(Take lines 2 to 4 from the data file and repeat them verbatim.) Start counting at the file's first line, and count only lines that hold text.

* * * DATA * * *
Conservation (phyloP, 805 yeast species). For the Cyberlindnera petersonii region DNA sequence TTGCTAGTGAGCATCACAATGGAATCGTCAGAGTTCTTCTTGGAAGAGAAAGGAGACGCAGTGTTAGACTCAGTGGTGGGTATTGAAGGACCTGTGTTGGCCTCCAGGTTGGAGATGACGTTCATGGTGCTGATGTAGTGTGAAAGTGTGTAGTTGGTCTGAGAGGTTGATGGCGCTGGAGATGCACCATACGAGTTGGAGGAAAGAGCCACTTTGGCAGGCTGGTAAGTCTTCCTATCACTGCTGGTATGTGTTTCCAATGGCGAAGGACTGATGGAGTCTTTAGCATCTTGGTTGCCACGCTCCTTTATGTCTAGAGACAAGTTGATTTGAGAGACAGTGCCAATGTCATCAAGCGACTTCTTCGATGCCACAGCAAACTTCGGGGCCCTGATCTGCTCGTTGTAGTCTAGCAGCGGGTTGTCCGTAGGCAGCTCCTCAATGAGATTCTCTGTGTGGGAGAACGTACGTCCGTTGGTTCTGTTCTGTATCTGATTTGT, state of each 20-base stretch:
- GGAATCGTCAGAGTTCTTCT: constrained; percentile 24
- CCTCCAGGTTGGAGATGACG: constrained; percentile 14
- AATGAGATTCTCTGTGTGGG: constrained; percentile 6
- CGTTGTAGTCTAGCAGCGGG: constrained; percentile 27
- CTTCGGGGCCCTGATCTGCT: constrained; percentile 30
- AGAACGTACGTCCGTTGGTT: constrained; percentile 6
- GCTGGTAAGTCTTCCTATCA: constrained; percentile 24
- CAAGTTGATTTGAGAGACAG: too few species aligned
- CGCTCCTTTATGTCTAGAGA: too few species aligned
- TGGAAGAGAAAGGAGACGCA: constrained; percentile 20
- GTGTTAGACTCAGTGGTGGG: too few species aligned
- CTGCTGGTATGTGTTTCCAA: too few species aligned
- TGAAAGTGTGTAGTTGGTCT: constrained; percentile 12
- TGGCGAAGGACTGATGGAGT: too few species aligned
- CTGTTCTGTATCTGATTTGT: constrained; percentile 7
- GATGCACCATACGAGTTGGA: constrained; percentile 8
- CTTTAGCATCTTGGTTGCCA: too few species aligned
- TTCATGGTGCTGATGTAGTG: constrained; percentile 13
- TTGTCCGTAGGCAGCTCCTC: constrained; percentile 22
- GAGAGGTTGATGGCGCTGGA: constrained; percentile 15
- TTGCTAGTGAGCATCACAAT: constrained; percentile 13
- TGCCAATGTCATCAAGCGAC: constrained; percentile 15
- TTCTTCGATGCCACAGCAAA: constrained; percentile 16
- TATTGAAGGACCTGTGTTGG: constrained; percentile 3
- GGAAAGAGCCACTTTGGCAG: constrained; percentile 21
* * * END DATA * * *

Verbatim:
- GGAATCGTCAGAGTTCTTCT: constrained; percentile 24
- CCTCCAGGTTGGAGATGACG: constrained; percentile 14
- AATGAGATTCTCTGTGTGGG: constrained; percentile 6